EasyArm is the prosthetic arm that can catch! Using a simple camera as a sensor and different computer vision algorithms, EasyArm tracks objects and predicts trajectories to catch things like a regular arm.
Working with special education children in the past, I've seen how expensive and clunky prosthetic limbs can be. For my project I'd like to give people with physical disabilities a chance to play catch just like any other person can.
Using a simple web camera, images are extracted and sent to the image classifier where the image is passed over with a derivative filter to find the contours of the ball. The position of the ball is then calculated and the trajectory is passed into the arm controls which give messages to the individual servos in the arm.
A 3D printed manipulator arm, an Arduino Uno and a web camera was the only hardware used. OpenCV and SciKit Learn were used for image processing and image classification with Python. C++ was used to interface with the arm and to calculate trajectories and motor instructions.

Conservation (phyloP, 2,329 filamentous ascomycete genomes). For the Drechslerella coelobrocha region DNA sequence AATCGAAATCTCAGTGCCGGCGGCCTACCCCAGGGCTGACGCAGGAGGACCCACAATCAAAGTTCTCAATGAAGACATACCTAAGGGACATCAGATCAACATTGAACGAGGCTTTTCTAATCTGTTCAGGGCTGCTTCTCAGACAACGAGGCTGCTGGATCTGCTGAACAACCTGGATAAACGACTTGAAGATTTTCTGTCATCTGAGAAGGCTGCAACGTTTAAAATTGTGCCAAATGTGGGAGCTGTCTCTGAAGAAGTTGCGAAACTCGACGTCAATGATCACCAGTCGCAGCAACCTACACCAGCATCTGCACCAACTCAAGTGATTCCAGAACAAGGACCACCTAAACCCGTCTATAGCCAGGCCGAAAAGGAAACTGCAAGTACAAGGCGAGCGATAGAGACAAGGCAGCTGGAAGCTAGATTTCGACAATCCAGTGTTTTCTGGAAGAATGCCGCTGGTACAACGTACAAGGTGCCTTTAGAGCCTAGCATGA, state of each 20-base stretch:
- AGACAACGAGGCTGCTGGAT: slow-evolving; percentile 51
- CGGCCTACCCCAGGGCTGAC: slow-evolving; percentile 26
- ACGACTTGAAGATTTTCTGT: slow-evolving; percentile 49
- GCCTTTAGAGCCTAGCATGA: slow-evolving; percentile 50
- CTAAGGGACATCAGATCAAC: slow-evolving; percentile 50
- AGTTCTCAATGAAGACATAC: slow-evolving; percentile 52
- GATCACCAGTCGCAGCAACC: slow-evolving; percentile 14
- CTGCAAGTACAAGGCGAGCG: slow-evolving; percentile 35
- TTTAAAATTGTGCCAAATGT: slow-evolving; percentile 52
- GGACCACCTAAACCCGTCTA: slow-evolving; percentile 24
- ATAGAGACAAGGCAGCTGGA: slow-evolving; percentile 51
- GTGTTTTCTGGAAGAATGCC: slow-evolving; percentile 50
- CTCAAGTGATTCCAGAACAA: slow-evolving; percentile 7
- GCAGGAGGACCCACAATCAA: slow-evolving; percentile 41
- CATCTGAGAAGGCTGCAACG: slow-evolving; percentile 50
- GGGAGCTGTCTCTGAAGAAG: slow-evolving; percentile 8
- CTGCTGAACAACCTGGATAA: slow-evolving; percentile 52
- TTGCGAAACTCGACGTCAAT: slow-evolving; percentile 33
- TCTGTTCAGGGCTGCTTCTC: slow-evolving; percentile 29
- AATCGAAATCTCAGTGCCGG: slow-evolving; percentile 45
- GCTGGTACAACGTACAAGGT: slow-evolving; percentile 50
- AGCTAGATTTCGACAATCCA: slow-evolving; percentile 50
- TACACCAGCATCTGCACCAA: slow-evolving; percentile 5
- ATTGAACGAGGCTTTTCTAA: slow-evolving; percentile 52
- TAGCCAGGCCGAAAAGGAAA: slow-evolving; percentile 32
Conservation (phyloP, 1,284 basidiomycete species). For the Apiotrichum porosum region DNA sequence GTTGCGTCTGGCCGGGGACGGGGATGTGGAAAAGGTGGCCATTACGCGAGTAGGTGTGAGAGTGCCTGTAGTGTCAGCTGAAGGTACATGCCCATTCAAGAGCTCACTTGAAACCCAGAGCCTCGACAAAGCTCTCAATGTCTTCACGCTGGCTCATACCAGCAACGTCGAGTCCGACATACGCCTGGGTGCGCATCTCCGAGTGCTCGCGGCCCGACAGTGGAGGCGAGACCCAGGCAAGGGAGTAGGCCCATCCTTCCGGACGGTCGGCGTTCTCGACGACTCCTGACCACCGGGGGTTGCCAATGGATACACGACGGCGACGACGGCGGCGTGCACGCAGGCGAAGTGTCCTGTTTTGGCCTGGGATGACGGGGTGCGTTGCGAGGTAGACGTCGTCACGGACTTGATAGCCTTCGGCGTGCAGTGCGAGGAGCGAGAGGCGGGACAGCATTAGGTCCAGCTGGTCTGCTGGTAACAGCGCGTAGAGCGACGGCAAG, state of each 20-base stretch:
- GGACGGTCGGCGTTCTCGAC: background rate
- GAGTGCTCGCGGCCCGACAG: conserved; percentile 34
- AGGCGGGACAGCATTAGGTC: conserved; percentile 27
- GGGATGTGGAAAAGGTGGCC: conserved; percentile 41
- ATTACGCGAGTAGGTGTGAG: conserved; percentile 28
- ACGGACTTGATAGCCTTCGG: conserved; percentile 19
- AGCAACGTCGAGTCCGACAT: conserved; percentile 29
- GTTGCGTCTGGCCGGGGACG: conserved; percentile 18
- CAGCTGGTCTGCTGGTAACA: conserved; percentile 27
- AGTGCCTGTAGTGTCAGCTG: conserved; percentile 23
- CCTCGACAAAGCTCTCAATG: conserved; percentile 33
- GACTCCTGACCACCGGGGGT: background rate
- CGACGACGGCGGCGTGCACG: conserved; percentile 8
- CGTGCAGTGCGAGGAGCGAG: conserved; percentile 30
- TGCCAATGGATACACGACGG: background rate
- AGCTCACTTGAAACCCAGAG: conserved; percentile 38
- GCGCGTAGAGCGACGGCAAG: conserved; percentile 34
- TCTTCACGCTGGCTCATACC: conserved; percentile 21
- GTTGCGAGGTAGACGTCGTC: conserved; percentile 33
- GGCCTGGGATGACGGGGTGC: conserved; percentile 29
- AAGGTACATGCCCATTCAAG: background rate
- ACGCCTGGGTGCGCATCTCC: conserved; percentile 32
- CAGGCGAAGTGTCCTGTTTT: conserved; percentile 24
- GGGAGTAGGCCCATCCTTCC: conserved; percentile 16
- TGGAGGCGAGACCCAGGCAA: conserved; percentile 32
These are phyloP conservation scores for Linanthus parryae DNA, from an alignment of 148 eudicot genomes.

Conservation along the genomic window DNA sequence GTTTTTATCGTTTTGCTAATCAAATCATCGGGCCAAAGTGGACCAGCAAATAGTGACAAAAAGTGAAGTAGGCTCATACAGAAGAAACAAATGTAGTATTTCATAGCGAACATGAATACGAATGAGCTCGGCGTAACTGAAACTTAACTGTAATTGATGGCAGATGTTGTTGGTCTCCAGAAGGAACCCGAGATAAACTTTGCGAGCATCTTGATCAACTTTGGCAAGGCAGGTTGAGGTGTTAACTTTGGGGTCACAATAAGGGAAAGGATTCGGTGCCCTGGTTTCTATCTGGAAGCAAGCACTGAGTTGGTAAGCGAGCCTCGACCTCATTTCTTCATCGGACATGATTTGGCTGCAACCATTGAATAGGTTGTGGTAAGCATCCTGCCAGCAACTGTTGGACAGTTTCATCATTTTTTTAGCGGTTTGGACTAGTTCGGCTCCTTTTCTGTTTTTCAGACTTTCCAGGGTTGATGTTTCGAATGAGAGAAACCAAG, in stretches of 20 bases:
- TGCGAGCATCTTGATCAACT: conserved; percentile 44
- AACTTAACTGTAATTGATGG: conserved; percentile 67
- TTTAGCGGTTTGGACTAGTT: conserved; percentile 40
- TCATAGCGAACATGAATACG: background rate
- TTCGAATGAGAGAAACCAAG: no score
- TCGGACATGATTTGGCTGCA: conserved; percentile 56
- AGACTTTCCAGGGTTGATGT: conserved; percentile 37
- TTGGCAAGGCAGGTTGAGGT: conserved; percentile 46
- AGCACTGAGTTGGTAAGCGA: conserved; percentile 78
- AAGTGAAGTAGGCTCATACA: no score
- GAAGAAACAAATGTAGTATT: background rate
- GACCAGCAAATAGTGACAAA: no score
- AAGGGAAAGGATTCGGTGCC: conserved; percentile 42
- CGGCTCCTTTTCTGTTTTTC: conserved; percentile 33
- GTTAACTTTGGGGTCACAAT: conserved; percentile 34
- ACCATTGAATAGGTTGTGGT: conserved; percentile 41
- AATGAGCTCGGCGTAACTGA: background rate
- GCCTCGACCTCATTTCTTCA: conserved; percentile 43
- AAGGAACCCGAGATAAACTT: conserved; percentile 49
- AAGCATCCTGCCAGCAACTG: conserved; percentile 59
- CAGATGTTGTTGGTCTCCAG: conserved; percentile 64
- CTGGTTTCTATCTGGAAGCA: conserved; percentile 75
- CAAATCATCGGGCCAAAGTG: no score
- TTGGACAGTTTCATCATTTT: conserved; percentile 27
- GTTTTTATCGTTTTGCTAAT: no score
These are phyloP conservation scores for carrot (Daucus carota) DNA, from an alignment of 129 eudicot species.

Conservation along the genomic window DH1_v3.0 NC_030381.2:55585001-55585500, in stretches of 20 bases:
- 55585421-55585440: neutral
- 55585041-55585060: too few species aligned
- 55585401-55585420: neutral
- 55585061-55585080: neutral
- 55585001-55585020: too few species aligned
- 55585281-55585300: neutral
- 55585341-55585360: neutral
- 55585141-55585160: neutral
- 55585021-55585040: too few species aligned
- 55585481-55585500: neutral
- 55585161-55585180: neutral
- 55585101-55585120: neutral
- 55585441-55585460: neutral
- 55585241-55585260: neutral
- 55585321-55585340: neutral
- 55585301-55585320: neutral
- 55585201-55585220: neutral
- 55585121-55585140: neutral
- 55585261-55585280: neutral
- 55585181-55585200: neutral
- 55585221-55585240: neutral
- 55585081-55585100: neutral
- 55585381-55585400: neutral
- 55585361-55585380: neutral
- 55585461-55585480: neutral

The largest constraint of the project was that it had to work in real-time in order to see the ball and then catch it in time. To do this, only computationally inexpensive machine learning models were used and the resolution of the camera was limited greatly. To make the catch easier, a foam ball was used for easier gripping. Running most computations on the computer instead of on the micro-controller also helped the arm run in real-time.
I'm very happy that my project combines the worlds of prosthetic limbs and computer vision, and I'm that I can give back to a community thats been great to me for a long time.
I learned that making a real-time camera sensor was almost impossible without a high-end GPU, because the reaction time of my arm could have been greatly improved with a good graphics card. I also learned about calculating projectile motion and image classification, which are definitely valuable skills for an embedded systems engineer.
In the long term, I hope my project inspires people to use computer vision with prosthetic limbs because it is something that has only become possible very recently, and can make artificial motion much more robust. Even if my project doesn't take off I'm glad that I can bring it to the kids I work with and its something cool that they can show their friends.
A 3D printed arm, Arduino Uno, and web camera were the hardware used. Python, C++, OpenCV, Scikit learn were the softwares used.
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